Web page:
By Jacob Stockinger
Little wonder that Hough was the first musician to win a MacArthur Fellowship or “genius grant.”
The virtuosic Hough (below) wowed local audiences here a couple of months ago when he performed the dazzling Piano Concerto No. 5 “Egyptian” by Camille Saint-Saens with the Madison Symphony Orchestra.
Recently, he gave an interview in which he talked about the importance of silence to musicians.
Along the way, he also remarked on and lauded the “thrilling” rise of Western classical music – shown in audiences as well as the huge numbers and high quality of professional performing artists, amateurs and students – in Asia.
Hough also talked about the role of composing for performers, why it is a valuable skill and whether the performer-composer tradition is returning. (You can hear Stephen Hough perform his own Piano Sonata No. 3 “Trinitas” in the YouTube video at the bottom.)
The Ear found Stephen Hough’s interview engaging and informative, and hopes you do too.
Here is a link:
By Jacob Stockinger
Here is a special posting, a review written by frequent guest critic and writer for this blog, John W. Barker. Barker (below) is an emeritus professor of Medieval history at the University of Wisconsin-Madison. He also is a well-known classical music critic who writes for Isthmus and the American Record Guide, and who for 12 years hosted an early music show every other Sunday morning on WORT FM 89.9 FM. He serves on the Board of Advisors for the Madison Early Music Festival and frequently gives pre-concert lectures in Madison. Barker also provided the performance photos for this review.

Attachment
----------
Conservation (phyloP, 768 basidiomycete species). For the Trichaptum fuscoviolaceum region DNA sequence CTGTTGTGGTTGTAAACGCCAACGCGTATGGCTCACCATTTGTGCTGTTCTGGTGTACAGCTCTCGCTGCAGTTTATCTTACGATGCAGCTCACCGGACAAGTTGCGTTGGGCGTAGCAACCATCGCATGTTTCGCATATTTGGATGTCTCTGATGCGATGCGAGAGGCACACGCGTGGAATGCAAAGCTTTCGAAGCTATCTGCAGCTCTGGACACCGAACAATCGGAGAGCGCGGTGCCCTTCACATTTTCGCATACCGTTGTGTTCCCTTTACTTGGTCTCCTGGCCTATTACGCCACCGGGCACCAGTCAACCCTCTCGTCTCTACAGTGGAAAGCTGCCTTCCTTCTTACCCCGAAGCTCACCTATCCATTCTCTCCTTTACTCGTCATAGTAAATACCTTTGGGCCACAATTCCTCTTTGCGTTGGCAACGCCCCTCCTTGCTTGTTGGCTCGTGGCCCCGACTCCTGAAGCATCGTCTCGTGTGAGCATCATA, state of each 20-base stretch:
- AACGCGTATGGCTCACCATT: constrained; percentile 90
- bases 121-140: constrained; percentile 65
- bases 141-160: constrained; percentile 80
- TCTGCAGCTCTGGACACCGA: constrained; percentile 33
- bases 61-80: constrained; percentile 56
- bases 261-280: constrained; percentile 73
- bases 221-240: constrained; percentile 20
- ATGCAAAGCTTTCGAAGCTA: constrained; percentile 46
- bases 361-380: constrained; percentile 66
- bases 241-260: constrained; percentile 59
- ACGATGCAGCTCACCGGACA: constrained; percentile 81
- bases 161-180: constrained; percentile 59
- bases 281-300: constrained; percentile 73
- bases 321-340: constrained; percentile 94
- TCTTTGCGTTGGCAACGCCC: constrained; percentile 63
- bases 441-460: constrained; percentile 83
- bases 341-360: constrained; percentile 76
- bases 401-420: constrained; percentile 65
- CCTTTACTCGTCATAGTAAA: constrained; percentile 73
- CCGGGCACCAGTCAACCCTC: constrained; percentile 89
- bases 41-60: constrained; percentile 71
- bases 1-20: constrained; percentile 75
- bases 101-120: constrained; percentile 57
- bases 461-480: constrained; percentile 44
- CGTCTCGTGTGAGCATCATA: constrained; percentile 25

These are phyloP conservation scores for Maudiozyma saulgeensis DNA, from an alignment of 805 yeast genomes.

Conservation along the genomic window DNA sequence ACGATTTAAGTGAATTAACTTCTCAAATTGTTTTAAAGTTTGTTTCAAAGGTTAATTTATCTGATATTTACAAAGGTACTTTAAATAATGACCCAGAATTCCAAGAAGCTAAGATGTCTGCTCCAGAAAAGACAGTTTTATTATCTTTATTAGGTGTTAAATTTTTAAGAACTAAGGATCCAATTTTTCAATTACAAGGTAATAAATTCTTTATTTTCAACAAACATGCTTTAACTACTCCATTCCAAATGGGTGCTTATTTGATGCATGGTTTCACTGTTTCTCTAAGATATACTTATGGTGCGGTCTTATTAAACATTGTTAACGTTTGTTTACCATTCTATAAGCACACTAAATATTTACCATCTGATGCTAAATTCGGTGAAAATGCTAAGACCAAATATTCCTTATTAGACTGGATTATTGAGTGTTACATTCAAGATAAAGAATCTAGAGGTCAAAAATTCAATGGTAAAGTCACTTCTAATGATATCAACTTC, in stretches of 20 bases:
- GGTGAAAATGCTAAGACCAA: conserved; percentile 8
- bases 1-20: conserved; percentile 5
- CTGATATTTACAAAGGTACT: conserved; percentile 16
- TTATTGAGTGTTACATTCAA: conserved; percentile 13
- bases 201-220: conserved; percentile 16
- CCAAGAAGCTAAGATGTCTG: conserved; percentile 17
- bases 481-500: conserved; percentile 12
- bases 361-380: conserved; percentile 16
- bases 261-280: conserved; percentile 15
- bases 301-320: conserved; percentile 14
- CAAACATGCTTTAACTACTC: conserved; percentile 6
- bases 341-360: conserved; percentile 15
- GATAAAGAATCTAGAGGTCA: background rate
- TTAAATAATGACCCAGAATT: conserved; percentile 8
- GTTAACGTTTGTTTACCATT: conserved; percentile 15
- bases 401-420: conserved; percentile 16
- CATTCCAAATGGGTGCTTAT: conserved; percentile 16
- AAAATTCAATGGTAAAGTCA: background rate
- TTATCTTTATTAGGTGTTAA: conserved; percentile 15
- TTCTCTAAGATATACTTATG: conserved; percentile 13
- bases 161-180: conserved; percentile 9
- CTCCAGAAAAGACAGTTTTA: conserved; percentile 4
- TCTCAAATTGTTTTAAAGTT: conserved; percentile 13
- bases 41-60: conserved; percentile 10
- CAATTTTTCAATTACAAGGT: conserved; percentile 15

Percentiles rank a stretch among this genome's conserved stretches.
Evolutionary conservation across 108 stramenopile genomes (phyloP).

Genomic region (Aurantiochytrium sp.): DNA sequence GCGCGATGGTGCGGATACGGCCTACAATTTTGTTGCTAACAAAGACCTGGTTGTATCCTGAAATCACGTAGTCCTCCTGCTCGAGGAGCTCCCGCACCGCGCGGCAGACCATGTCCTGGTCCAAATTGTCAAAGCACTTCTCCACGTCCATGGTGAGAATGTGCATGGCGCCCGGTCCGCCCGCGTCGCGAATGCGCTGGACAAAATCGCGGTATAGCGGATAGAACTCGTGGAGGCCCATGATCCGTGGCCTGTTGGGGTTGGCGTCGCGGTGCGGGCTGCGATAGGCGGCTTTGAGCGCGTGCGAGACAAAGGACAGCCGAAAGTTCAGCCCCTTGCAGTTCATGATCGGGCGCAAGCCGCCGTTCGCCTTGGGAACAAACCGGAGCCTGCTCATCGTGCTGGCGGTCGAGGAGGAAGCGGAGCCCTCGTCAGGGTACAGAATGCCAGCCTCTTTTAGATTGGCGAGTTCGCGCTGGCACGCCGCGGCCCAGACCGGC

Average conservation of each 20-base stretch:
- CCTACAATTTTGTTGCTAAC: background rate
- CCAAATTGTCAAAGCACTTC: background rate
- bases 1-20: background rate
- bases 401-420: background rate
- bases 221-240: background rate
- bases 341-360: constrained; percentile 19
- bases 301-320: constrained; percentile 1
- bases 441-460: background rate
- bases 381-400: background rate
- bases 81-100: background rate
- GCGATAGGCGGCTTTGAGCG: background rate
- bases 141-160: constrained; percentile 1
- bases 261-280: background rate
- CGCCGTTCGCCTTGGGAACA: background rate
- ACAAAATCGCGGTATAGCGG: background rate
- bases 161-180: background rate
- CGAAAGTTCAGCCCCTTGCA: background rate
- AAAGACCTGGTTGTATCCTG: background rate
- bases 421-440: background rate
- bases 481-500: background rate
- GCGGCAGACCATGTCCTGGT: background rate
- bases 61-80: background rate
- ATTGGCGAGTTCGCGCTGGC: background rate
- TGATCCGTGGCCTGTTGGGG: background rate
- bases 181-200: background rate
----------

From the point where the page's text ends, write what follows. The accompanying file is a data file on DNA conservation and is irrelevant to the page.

By John W. Barker
The second of the Token Creek Chamber Music Festival’s three public concerts, which took place on Tuesday evening, was a study in the old and the new, and the mingling thereof.
The program title was, in fact, “Viol Music, Then and Now.” The performing group was the Second City Musick Consort of Viols of Chicago (below) — three players from there, plus visitor Brady Lanier.
Much, but hardly all, of their contributions were consort pieces of the 16th and 17th centuries, although a certain number of transcriptions — ironically, of later music — were involved.
Three Fantasias for three viols by William Byrd and one by John Jenkins for four viols were prime specimens. Two pairs of examples from Henry Purcell’s Fantasias in 4 Parts represented a late contribution to the consort literature, but were probably intended — primarily, if not exclusively — for members of the violin family, not viols.
With the addition of countertenor Nathan Medley, groups of “consort songs” were presented: three by Byrd and one each by four different composers of the late-Elizabethan and early Stuart periods. These were capped by one of the favorite airs of Purcell, “Fairest Isle”— which is a part of his large “semi-opera” King Arthur.
The program’s centerpiece, however, was a new work by festival co-founder and co-artistic director, John Harbison (below), who won a Pulitzer Prize and has been a MacArthur “genius grant” Fellow and who teaches at MIT.
The nature and the scoring of this work, The Cross of Snow, was defined by the patron who commissioned it. This was local businessman William Wartmann (below), who intended it as a tribute to his deceased wife, the painter and singer Joyce Wartmann.